The Okapis inhabit northern Zaire. They live in dense rainforests. It was not discovered until the late 19th Century by a British explorer and author, Sir Harry Johnston. The Pymgy tribes of the Ituri Forest of Zaire gave this animal its name, O'api.
Okapis are between 4 -5 feet (1.5 - 1.8m) tall. They weigh about 465- 660 pounds (210.9 - 299.4kg). The average life span is 15 years. Okapis are the closest relatives of the giraffe. The body is brown with white strips on the rear end and their legs. One distinct feature of the Okapi is its long tongue. They use it to pull food to their mouth, groom hard-to-reach places, even their ears. Okapis have keen hearing and fast legs. They are usually solitary. It's only when time for them to mate that they come together.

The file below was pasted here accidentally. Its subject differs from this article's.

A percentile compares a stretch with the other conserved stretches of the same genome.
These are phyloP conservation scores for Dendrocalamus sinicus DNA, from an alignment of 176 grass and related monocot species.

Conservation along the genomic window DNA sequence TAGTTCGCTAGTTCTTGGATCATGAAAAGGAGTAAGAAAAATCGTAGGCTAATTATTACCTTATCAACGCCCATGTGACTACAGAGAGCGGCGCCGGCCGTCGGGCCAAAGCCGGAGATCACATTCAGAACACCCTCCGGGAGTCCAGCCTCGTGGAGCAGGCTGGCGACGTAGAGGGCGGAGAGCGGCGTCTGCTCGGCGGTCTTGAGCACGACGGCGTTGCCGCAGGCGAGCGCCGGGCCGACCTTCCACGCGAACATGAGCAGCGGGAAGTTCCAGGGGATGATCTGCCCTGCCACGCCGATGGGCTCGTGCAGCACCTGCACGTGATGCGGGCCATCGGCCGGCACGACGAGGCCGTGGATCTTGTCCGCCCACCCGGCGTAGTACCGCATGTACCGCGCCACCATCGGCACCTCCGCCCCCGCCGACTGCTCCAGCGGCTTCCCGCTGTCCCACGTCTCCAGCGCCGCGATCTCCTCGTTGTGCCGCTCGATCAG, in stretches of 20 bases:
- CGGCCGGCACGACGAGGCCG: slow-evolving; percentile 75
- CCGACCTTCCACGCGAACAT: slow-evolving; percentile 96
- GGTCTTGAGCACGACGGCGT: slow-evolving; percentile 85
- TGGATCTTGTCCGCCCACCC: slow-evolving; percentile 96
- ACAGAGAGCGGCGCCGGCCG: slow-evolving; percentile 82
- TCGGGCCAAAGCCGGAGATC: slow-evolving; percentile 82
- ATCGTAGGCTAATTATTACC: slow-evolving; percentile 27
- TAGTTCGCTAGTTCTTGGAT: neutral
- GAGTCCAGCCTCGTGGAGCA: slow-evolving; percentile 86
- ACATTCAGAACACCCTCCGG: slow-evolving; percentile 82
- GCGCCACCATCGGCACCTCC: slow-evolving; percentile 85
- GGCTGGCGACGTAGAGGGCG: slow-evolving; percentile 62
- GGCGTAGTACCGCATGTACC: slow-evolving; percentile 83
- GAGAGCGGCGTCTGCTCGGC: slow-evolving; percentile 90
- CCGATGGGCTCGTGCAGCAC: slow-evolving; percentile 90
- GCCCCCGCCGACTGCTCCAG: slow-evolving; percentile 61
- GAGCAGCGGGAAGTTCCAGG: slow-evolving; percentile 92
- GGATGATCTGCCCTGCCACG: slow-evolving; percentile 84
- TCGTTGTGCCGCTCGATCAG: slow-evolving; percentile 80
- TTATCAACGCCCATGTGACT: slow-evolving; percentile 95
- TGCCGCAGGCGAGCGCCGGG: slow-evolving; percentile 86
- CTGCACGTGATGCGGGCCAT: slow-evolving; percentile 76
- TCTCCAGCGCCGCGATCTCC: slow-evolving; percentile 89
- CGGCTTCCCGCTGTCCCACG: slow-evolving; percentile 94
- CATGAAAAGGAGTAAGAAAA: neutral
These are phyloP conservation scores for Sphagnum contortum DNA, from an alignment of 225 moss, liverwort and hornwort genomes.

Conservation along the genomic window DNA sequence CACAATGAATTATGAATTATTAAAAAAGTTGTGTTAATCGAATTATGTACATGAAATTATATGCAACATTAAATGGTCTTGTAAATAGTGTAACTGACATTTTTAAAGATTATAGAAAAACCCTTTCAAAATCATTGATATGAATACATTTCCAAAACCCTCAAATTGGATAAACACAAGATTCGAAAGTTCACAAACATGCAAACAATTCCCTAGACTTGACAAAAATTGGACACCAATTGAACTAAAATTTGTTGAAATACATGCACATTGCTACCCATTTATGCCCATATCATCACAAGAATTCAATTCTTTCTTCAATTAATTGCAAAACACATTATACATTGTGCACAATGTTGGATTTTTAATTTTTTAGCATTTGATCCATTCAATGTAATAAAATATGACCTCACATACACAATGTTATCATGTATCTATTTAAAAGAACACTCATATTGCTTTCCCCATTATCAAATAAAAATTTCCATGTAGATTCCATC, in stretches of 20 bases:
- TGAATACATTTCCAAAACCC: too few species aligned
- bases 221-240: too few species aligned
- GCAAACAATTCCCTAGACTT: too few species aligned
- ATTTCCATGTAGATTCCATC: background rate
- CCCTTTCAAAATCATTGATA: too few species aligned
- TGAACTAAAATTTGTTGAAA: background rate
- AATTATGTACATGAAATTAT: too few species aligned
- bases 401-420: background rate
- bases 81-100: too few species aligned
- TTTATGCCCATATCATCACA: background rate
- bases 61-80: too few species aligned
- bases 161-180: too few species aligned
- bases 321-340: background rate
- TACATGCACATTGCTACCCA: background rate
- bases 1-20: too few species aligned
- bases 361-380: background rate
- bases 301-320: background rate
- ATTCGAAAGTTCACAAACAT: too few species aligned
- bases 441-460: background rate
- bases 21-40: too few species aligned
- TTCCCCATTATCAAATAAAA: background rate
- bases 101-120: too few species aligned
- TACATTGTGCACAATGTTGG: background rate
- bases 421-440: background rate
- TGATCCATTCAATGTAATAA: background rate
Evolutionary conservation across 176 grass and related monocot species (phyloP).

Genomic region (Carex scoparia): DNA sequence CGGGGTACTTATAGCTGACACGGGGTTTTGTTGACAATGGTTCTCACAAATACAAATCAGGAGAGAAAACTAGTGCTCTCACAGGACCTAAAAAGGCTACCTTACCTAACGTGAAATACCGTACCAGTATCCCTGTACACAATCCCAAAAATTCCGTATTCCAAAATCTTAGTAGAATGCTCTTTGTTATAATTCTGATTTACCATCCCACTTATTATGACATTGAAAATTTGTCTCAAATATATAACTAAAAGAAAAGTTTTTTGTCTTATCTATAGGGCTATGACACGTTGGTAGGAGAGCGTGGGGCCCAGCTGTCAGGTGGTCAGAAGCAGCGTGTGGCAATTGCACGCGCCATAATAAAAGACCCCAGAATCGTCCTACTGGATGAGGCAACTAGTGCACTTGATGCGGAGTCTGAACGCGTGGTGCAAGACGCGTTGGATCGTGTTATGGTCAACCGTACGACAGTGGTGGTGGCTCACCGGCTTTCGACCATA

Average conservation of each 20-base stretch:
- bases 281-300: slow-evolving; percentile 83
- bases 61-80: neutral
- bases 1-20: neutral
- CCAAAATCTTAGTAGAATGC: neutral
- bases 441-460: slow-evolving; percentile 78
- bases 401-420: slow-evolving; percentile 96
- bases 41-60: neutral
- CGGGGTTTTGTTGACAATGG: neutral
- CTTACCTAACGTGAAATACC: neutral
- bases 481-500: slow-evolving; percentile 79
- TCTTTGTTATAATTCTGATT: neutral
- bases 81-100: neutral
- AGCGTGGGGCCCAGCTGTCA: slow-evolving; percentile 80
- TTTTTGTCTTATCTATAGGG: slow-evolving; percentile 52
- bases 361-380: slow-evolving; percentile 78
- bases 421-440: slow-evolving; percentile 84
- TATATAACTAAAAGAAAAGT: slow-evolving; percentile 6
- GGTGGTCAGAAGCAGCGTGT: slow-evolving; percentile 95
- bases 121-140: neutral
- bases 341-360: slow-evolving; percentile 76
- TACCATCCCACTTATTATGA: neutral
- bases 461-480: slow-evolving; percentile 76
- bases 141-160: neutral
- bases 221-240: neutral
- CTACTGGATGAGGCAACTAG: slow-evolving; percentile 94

They eat leaves, young shoots of trees, seed, and fruits.
Okapis reproduce every 2 - 3 years. The females usually give birth to only one calf. The average gestation period is 14 - 15 days.
As with most animals, the Okapis are endangered because their forest home is being taken away by the growth of the human population. Forests are being cut down every day. This also makes them susceptible to poachers.